Medicine and herbs and sacred pollen have to be gathered with great reverence, thought and prayer or the spirit in the medicine would not be good. I travel many miles from my home to a sacred place to gather the black medicine, devil medicine and the osha root, the, i-zeho-chi-ne, chin-de-i-ze and the ha-chi-de. Also to a place to gather the sacred hadintin (pollen) which is used in all ceremony and ritual of the Apache.

ka-dish-day hi-disho.

spirit


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 Post subject: Re: Edward S. Curtis books and stories
PostPosted: Tue Aug 14, 2012 9:38 am 
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Joined: Mon May 28, 2012 10:35 am
Posts: 46
Spirit

Thank You for Your Words, you have answered many questions I was going to ask. Speaking about these things can be difficult since it is of such a personal nature, and what is in ones Heart cannot be hidden from what can be felt around us, and written words sometimes fall short of meaning. There is much more that I would ask, but is not appropriate in open forum so I will limit my questions.

My understanding that when speaking with spirits one should speak from the Heart with Respect and not be fearful; would this be proper for the spirits in the Superstitions?

I know some are content with words of Respect and Recognition, would an offering of something personal be welcomed?

I felt a sense of watching and waiting in a particular area we were in and would hope that the presence of that area would allow us to find what was placed there so long ago so we can achieve some good with it. I am not sure if they would be willing to help us, at least not try to cause us harm.

May our paths cross in Friendship.


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 Post subject: Re: Edward S. Curtis books and stories
PostPosted: Tue Aug 14, 2012 10:02 am 

Joined: Wed May 23, 2012 9:17 am
Posts: 32
spirit,

Thank you for that meaningful explanation. You said so much in just a few words. I feel like I'm gettig a good understanding of what you are talking about. Like Somero, I have a lot more I would want to ask you but don't think it would be apropriate on the open forum. You have my email from a previous post of mine, if you can talk any farther please email me, I feel like I'm finally beginning to understand the apache and I would like to hear more.

Somero,

I couldn't have said it any better. Great comments.

Steven Trost


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 Post subject: Re: Edward S. Curtis books and stories
PostPosted: Wed Aug 15, 2012 9:58 am 
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Joined: Sat Jul 14, 2012 2:50 pm
Posts: 29
Location: Natanes mountains
Somero,

Your words seem to show you have been touched by a spirit power and you do not know what to do. I cannot help you, no one can help you, you must decide for yourself what you must do. You are correct, speaking with a spirit power should always come from your heart, that is most important. Speaking with respect and without fear is also important. I think you already know what to do.

If your words are truly from the heart and you are sincere in your motives, an offering is always appropriate, any offering. It is the same in the Superstition mountains as in all mountains. Never think however, that an offering helps to gain the knowledge you seek or will buy you what you want to obtain. The white man feels he can buy his religion by placing a few coins in a box or on a plate. That is not the way with the di-yin-tah, the chidin bi-yi.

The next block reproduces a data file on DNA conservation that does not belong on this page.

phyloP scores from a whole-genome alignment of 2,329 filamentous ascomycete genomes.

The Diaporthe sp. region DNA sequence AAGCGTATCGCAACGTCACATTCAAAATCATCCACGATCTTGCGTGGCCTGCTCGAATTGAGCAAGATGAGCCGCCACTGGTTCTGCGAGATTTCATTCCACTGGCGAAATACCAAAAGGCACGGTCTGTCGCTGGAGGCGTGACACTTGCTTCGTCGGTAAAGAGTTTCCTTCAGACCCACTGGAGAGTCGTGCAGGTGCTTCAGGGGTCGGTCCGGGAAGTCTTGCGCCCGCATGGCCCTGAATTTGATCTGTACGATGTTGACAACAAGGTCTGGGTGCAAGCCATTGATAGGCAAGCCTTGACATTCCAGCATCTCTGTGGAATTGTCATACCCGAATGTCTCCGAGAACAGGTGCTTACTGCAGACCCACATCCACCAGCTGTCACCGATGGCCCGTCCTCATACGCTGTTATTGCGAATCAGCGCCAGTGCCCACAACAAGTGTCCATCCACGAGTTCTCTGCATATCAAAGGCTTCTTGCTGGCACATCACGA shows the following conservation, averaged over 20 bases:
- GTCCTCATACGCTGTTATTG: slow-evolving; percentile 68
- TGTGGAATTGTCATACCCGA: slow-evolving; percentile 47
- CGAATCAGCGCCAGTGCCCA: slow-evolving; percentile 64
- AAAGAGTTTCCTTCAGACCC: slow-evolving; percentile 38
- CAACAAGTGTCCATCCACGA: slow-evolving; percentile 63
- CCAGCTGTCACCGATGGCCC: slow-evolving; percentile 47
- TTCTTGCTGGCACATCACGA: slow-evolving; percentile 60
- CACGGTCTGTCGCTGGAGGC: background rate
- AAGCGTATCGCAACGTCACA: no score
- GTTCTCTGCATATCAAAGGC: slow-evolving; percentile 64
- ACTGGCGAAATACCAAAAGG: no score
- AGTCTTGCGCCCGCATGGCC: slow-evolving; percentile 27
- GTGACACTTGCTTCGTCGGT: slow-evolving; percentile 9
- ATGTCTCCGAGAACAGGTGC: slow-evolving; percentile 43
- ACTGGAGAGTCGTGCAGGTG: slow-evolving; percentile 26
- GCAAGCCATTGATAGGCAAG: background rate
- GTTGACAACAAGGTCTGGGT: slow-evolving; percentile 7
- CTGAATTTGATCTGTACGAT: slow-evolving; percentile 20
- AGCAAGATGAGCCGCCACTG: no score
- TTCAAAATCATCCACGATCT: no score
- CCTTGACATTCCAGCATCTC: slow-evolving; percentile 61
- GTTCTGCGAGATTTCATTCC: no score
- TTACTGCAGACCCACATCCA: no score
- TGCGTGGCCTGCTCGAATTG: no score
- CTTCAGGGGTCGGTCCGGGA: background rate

I can only offer you these words. Each morning I say a prayer to Kuterastan (Usen, God, the one who lives above) I pray to the east and leave a little hadintin (sacred pollen) to the four directions. It is an old Apache prayer, I use it many times when in the mountains for guidance. It often helps me and sometimes I learn the way I should go.

"Beh nashololezh nde, nasheo shichisigo zho dolez, shituh gozho dolezh pogo hadishndi."

Translated literally to English it means, "I walk with people, ahead of me all is well, ahead of me is goodness, lead me on."

It's meaning does not translate well.
"I walk with people" means, "I am alive".
"ahead of me all is well" means, "I want to live in peace".
"ahead of me is goodness" means, "I want to live where good things are"
"lead me on" means, "show me what I am to do"

It is a simple prayer, but says so much and asks only for guidance. If my heart and thoughts are sincere, Kuterastan may send Nastelh, maker of dreams and visions to me with his answer.

ka-dish-day

spirit


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 Post subject: Re: Edward S. Curtis books and stories
PostPosted: Wed Aug 15, 2012 11:19 am 
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Joined: Mon Aug 17, 2009 7:00 am
Posts: 658
These are interesting conversations and add to many things I've been reading for the past year or two.

One thing you said (spirit) however rubs me a little the wrong way...

Quote:
The white man feels he can buy his religion by placing a few coins in a box or on a plate.


I would only suggest caution in making such a wide generalization as that. I know MANY religious and spiritual "white men" who place coins in a box or on a plate soley for the purpose of helping support the religion they believe in and/or to help those who are less fortunate than themselves.